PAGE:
These data demonstrate that hepatocyte XOR activity is a critical determinant of systemic UA homeostasis, that deletion of hepatocyte <i>Xdh</i> is sufficient to prevent systemic HyUA of obesity, and that neither prevention nor correction of HyUA improves insulin resistance/dyslipidemia in obesity.
Despite the availability of different drugs to inhibit in vivo XOR activity, the complexity of XOR inhibition effects should be carefully considered before clinical application, save in the case of symptomatic hyperuricemia.
We attempted to examine the uric acid-lowering effect and the renoprotective effect of topiroxostat, a selective xanthine oxidoreductase inhibitor, in patients with diabetic nephropathy and hyperuricemia in this pilot study.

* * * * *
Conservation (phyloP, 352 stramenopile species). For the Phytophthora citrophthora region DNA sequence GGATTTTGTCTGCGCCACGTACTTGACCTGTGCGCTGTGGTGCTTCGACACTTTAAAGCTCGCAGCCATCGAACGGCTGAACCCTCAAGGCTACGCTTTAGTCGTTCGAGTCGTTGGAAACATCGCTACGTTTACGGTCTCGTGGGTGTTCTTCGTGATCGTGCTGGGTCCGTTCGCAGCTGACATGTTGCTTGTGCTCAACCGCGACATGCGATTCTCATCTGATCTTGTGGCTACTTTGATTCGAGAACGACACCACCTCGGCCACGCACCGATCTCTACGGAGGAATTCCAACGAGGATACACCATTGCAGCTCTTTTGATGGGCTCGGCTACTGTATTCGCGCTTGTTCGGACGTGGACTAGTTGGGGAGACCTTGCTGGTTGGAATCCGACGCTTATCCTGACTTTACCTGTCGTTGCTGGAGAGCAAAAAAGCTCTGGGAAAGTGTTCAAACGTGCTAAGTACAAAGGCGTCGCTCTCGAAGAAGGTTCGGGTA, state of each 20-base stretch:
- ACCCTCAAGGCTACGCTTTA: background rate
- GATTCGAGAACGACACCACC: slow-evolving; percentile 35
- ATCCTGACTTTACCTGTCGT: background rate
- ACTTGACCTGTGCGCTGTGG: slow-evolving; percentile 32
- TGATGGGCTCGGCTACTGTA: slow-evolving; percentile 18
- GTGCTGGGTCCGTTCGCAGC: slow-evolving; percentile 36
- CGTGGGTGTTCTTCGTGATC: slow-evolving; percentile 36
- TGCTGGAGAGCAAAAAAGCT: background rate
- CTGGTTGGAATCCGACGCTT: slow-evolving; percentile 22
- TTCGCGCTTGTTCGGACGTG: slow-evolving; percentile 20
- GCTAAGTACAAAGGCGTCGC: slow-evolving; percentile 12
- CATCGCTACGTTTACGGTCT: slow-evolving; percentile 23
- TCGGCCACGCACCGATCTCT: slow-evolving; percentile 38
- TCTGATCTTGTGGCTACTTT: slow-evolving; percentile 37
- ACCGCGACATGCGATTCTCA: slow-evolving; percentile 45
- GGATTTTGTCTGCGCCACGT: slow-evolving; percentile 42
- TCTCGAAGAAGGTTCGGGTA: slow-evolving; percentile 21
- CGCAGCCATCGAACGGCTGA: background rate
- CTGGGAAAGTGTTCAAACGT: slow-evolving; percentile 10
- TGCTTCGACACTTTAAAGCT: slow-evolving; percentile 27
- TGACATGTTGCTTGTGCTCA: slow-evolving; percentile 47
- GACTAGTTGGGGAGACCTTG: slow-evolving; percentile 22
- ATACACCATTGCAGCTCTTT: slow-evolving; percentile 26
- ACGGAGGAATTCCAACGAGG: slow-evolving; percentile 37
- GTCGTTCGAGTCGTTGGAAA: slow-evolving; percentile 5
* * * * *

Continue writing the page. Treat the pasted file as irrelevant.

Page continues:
CONCLUSIONS GPS may be an effective treatment for hyperuricemia via a decrease in xanthine oxidoreductase through the XOD/XDH system; and via an increase in urate excretion through regulating URAT1, GLUT9, and OAT1 transporters.
In hyperuricemic rats, high EU (400 mg/kg) significantly reduced SUA levels to 253.85 μmol/L, and increased OAT1 and OAT3 levels, but decreased URAT1 and GLUT9, compared to the hyperuricaemia group (p < 0.05).
For rare variants, six single nucleotide variations (SNVs) p.T21I and p.G13D in SLC2A9, p.W50fs, p.Q382L, p.V547L and p.E458K in SLC22A12, occurred in totally six hypouricemia subjects and were absent in HUA and normal controls.
Accumulating evidence demonstrates that congenital dysfunction of ABCG2 is an important genetic risk factor in gout and hyperuricemia; recent studies suggest the clinical significance of both common and rare variants of ABCG2.